skip to Main Content

backyard birds


Hairy Woodpecker

Description of the Hairy Woodpecker

The Hairy Woodpecker is streaked with black and white, forming checker patterns and wears a black mask. The male has a red patch on the back of the head making it look somewhat like the Downy Woodpecker. The female, although also black and white with a black mask, does not have the red tuft on the back of the head.

The Hairy Woodpecker weighs in at nearly 3 ounces and has a wingspan of nearly 18 inches and is 6-10 inches long. It’s bill is much longer, proportionally, than that of the smaller Downy Woodpecker.

Longevity and Molting of the Hairy Woodpecker

The Hairy Woodpecker is born without the fine down that is often associated with hatchlings. They will spend between 28-30 days in the nest and leave with their juvenile plumage. While similar in color to that of the adult Hairy Woodpecker, the white feathers are often a more dull or creamy color. The young Hairy Woodpecker may also have some light pink or yellow coloring appear on their heads, this varies greatly. Between July and October of their first year young Hairy Woodpeckers will molt into their winter plumage that is similar in color to those of an adult yet more on the fluffy side. Adults will primarily molt around August, however they may go through a partial molt in the springtime prior to breeding season.

Family Life of the Hairy Woodpecker

The Hairy Woodpecker does not necessarily mate for life, however it is common that after maintaining their own territories in early winter they will pair back up with their mate from last year in mid winter. They will select a nest site from the female’s territory and excavate it together. Nests are often built in cavities in trees. They pair will only have one brood per season and will continue to feed their young after they have left the nest.

What Do Hairy Woodpeckers Eat?

These omnivores eat primarily insects (80% of their diet) they extract from the surface of trees, but also eat fruit and seeds and particularly enjoy sunflower seeds. Any blend containing Black Oil Sunflower seeds will attract the Hairy Woodpecker to a feeder.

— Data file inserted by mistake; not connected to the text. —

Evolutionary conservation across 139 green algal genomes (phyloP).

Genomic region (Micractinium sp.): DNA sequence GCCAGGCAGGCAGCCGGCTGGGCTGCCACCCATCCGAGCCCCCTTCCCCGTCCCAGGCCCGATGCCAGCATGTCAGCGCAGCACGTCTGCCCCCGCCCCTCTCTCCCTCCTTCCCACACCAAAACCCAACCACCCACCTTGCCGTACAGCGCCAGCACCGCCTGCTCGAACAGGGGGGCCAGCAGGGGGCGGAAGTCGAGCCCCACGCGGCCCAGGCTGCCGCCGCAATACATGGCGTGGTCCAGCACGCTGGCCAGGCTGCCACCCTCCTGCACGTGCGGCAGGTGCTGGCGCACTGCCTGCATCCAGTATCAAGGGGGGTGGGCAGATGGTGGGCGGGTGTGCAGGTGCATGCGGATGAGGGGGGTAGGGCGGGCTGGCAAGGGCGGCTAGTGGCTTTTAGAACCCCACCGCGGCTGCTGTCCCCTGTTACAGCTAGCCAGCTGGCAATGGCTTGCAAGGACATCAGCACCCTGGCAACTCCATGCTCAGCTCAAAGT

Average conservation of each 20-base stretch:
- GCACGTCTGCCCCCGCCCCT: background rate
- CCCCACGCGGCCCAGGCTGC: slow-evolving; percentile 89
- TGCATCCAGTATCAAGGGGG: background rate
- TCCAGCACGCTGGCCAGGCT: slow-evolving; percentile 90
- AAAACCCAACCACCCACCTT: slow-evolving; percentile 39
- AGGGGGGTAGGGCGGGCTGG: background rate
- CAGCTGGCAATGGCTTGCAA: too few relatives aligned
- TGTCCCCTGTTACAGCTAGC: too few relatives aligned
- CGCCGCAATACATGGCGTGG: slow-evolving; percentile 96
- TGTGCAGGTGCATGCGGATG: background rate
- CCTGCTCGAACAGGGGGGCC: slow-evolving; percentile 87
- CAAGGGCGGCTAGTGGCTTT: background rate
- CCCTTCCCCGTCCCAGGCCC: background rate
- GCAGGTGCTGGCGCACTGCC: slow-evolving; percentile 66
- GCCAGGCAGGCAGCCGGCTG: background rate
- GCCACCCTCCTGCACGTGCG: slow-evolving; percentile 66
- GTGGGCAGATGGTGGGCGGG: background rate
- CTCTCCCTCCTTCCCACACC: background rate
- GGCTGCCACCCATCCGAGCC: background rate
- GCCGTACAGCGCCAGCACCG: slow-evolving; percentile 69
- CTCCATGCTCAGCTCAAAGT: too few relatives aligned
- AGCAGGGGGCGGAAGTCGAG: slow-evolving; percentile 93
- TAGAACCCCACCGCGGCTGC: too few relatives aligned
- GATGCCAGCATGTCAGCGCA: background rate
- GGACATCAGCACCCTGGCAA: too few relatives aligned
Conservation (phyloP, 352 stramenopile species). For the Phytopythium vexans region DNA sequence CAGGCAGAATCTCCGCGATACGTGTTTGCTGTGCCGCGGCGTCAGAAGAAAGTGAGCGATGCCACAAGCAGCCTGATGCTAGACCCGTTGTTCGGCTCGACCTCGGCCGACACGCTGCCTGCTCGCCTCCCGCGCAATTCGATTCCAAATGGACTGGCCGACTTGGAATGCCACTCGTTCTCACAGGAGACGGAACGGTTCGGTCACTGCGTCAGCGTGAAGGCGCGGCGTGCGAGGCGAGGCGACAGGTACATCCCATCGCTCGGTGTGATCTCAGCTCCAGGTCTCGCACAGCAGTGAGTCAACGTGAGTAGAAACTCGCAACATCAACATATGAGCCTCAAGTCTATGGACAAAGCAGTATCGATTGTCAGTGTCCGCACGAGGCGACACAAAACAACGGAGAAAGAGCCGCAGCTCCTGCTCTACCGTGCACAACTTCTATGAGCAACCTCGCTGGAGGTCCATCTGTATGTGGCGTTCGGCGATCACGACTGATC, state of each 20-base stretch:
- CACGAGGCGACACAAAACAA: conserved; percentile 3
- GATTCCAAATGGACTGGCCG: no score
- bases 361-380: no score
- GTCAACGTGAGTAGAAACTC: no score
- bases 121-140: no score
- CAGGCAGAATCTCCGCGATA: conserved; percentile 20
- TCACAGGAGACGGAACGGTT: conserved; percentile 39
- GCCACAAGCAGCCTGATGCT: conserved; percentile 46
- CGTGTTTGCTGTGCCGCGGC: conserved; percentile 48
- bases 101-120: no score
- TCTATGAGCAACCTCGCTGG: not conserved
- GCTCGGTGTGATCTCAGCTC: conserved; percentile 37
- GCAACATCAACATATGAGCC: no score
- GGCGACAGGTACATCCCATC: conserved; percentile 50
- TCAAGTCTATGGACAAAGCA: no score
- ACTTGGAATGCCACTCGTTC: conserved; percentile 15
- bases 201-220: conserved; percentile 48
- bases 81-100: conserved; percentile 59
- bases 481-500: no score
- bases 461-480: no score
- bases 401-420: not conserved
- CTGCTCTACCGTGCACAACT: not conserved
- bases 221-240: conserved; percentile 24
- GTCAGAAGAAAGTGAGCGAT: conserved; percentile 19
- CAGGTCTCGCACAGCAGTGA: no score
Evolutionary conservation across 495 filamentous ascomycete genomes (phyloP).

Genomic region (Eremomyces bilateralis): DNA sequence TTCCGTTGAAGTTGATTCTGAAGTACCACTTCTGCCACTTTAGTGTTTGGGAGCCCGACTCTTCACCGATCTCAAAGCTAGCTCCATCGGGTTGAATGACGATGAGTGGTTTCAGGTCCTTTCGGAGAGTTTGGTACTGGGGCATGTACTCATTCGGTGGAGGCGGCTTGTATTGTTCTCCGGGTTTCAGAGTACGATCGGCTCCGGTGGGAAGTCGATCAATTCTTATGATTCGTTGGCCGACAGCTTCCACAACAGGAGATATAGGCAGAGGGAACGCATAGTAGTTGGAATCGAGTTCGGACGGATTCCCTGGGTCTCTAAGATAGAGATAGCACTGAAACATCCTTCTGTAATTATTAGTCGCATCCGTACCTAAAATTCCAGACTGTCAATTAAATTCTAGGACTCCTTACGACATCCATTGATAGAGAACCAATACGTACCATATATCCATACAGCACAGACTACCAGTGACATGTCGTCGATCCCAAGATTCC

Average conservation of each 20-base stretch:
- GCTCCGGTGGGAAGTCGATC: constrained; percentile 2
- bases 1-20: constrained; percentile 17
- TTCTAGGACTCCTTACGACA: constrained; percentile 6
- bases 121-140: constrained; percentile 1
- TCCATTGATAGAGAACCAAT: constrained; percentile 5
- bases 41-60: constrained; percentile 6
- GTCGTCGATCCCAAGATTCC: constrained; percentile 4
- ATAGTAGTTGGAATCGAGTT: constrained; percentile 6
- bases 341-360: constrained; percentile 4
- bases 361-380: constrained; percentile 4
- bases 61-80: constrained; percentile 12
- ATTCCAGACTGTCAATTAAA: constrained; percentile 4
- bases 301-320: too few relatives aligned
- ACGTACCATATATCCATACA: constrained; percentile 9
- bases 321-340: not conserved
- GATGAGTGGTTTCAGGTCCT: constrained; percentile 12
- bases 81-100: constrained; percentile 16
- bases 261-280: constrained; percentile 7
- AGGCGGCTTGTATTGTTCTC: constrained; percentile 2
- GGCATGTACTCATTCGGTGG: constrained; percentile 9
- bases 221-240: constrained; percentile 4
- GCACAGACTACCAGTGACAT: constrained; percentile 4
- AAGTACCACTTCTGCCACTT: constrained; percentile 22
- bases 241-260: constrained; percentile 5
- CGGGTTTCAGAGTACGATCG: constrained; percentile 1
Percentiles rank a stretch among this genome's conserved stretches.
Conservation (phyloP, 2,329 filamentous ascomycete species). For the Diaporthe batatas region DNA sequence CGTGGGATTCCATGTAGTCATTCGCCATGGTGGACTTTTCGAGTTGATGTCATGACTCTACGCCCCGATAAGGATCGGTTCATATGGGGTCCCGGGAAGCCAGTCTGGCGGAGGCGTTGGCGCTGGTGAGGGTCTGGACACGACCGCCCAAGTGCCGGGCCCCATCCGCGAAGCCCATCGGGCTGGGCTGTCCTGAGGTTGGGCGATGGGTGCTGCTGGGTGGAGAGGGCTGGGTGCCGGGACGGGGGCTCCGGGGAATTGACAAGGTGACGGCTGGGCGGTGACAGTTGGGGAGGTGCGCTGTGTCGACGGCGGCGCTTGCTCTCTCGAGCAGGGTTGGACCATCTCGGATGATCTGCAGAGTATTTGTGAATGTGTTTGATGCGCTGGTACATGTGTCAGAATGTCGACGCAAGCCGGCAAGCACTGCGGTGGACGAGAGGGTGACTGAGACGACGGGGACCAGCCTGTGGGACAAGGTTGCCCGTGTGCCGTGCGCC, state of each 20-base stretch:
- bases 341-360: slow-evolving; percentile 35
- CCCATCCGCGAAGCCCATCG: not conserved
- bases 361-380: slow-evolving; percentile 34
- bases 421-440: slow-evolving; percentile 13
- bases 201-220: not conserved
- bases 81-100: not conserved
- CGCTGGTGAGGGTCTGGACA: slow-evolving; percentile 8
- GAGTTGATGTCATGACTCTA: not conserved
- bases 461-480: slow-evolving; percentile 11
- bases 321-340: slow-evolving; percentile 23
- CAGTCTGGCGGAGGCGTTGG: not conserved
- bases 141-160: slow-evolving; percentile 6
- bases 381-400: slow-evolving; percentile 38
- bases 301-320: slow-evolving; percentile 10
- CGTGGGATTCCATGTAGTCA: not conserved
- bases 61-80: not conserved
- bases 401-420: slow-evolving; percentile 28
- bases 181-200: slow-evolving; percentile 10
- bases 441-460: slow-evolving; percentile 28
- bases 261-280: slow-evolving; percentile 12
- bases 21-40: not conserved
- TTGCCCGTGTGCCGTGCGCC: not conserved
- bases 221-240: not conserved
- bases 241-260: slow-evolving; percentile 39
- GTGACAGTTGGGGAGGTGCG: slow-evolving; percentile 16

American Goldfinch
Most of the backyard birds you will attract look the same year-round.
American Robin
Commonly seen bounding across your front lawn the male American Robin has a rust
Blue Jay
Blue Jays are beautiful, often loud, birds in the same family as Crows, Magpies, and other Jays.
The Northern Cardinal is a popular backyard bird, particularly in Kentucky and six other states
Carolina Chickadee
This small song bird known for their chickadee-dee-dee call has white cheeks that separate
Carolina Wren
The Carolina Wren is a chunky little bird with a distinctive tail that stinks nearly straight up in the air.
Dark-Eyed Junco
Common in the wintertime across the United States Dark-Eyed Junco’s are slate grey over
Downy Woodpecker
They have the typical straight posture of a woodpecker however they are the smallest woodpecker in North America
Eastern Bluebird
The Eastern Bluebird is small bird with a round head, plump body and a posture best described as alert.
Eastern Towhee
The Eastern Towhee has distinctive rust colored sides and a white belly.


If you have any questions, you can reach us through our contact form. We love customer comments!

We have earned our excellent reputation by offering the highest quality products, the fastest possible service, and by striving to be the best company you have ever encountered.

We know we have earned our reputation because our clients tell us every day — and we sure appreciate the feedback! We constantly strive to exceed our customer’s expectations, and it shows!

    Follow Us:

    Back To Top